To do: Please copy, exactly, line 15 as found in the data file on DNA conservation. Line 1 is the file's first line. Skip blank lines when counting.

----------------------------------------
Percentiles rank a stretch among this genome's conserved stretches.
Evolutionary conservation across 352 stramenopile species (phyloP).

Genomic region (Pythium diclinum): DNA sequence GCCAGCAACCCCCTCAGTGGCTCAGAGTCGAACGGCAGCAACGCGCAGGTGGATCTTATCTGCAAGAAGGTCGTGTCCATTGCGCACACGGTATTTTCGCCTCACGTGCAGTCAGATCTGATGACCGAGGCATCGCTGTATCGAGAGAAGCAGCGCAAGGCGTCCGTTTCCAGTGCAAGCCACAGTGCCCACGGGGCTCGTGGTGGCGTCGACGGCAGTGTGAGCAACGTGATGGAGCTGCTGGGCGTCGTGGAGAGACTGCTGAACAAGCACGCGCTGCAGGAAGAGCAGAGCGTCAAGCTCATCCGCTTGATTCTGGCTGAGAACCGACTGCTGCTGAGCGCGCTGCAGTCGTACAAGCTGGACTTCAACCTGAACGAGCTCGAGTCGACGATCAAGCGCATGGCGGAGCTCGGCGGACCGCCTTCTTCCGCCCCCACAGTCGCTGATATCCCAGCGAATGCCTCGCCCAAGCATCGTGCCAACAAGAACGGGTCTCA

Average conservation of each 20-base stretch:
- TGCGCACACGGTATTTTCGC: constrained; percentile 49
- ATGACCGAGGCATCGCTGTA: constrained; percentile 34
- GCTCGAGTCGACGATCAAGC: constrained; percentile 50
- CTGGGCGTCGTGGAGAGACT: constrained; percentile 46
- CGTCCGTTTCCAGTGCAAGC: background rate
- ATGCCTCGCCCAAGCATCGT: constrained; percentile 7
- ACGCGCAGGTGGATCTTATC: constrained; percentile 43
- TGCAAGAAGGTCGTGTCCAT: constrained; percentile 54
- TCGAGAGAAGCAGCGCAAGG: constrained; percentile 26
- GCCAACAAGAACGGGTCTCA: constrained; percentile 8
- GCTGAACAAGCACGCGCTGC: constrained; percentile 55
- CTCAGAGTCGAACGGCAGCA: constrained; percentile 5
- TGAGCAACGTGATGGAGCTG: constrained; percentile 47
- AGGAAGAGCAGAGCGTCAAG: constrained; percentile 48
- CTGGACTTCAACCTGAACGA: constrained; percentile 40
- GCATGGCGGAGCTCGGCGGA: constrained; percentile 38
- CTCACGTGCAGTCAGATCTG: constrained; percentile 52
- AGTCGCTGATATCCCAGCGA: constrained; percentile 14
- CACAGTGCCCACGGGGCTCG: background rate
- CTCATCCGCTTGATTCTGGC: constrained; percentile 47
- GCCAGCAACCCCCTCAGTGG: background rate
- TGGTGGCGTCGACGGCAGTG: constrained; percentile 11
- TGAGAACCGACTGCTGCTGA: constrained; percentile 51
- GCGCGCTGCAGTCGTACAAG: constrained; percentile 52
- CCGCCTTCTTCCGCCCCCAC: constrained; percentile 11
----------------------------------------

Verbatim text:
- GCTGAACAAGCACGCGCTGC: constrained; percentile 55